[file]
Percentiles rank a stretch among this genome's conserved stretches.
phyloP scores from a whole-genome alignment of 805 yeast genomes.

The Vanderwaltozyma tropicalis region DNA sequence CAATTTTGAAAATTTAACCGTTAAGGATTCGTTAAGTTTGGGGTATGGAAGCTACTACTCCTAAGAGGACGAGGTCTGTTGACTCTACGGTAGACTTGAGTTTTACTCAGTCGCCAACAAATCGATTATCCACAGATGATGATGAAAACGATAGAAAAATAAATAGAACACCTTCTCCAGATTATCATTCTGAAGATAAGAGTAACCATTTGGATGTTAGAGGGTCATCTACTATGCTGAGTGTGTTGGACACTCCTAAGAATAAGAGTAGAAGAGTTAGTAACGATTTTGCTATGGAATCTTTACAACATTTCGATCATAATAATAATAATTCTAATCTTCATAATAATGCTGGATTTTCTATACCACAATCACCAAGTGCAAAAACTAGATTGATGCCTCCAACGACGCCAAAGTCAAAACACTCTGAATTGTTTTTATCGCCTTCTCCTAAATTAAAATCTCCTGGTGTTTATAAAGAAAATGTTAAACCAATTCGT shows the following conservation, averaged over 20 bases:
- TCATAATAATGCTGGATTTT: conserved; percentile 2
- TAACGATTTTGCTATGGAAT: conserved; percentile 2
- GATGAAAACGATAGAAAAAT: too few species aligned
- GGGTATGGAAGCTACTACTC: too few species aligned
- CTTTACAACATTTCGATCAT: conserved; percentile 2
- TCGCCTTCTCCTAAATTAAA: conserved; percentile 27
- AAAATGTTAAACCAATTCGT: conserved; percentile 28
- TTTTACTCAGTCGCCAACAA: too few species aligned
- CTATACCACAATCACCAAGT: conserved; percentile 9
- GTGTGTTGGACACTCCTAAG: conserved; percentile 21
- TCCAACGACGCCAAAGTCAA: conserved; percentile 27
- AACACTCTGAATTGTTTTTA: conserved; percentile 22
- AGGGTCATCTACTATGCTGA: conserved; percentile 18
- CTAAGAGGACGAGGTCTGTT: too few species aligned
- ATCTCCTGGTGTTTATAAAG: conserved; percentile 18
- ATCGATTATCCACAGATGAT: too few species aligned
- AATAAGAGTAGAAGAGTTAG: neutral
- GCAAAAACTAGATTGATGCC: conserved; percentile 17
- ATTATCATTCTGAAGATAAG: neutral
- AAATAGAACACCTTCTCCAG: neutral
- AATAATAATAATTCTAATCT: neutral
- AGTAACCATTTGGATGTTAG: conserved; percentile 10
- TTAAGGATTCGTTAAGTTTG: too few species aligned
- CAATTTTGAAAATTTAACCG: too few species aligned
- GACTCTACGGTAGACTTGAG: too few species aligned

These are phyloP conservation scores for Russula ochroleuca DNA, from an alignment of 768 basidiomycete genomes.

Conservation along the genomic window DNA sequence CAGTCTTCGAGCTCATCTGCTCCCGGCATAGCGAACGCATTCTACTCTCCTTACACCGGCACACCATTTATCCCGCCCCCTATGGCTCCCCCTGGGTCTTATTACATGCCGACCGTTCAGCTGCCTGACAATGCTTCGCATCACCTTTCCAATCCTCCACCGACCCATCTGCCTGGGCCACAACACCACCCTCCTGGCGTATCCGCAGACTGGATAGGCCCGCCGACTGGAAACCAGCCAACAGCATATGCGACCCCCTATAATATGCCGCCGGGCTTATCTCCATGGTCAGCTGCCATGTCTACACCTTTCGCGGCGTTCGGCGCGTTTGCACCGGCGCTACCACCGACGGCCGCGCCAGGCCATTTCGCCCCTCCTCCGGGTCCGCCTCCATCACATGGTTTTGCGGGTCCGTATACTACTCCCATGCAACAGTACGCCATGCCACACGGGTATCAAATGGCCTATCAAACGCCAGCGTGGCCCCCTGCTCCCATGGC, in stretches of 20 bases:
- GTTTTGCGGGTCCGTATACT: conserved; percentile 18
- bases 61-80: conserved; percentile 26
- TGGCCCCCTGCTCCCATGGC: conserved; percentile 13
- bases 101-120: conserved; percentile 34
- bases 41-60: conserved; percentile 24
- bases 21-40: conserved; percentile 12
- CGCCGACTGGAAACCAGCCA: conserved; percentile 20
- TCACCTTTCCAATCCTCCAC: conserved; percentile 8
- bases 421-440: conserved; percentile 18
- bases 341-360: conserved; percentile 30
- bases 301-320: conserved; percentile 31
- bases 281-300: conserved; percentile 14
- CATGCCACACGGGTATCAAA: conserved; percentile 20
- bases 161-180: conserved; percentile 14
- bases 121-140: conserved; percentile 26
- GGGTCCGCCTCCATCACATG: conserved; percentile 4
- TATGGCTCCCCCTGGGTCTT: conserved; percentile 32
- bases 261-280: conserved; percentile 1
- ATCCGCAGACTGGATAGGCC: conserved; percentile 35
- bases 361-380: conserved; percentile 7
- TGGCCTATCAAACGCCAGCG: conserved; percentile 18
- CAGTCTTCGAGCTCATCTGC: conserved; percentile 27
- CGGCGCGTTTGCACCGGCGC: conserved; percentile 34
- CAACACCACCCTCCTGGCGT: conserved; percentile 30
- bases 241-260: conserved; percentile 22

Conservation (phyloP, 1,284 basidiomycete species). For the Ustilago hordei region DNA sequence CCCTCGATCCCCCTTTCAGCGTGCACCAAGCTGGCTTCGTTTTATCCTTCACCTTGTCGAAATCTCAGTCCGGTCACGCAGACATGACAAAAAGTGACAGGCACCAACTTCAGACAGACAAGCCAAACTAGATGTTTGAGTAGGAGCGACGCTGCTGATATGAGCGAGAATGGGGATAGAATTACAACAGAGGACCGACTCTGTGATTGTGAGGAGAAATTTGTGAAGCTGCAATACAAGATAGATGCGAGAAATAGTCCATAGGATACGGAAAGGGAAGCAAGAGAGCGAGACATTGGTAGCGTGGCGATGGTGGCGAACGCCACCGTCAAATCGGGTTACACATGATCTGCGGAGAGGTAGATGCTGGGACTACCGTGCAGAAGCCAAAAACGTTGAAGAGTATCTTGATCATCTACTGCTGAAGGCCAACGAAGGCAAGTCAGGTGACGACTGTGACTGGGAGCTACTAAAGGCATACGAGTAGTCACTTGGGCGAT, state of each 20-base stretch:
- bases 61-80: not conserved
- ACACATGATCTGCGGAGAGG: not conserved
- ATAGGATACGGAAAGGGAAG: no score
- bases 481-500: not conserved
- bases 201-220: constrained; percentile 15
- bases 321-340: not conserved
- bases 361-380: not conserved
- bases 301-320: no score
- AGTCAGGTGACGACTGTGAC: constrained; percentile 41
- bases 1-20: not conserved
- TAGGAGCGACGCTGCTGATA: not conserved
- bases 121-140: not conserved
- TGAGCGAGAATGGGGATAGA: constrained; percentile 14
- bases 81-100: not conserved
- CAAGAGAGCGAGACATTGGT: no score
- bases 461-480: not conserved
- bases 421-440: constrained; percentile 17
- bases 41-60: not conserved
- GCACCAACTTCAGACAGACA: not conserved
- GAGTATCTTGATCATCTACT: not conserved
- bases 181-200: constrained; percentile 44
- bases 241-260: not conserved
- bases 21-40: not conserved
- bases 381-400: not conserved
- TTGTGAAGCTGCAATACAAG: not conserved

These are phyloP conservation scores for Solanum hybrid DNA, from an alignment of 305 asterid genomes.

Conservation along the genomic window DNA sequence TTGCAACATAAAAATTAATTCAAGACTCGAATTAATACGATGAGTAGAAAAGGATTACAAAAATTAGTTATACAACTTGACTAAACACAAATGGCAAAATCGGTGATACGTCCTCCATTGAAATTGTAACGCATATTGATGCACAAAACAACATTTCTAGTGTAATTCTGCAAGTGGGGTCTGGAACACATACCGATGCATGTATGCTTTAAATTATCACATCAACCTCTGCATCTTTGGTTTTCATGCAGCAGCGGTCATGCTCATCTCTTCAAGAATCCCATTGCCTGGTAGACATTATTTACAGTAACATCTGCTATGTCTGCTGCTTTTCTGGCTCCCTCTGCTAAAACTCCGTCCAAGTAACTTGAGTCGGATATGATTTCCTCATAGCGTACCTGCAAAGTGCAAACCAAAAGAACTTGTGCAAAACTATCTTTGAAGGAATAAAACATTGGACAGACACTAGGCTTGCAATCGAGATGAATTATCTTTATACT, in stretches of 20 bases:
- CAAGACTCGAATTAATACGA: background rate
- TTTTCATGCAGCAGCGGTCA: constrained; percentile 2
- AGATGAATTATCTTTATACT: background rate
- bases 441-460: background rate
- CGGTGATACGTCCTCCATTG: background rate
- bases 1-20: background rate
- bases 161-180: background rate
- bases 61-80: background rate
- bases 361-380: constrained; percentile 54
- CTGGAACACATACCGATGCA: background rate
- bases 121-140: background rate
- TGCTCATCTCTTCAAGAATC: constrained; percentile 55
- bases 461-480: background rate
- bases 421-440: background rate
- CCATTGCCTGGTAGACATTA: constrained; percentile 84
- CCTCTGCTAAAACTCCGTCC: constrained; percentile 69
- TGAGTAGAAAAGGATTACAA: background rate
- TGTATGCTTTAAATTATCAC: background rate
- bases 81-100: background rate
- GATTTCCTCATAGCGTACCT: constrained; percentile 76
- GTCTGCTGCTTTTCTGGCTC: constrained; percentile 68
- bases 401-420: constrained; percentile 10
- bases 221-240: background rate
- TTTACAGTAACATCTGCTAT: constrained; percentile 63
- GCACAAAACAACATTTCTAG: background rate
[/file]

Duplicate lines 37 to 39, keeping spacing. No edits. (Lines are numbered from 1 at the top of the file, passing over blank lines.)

- CGCCGACTGGAAACCAGCCA: conserved; percentile 20
- TCACCTTTCCAATCCTCCAC: conserved; percentile 8
- bases 421-440: conserved; percentile 18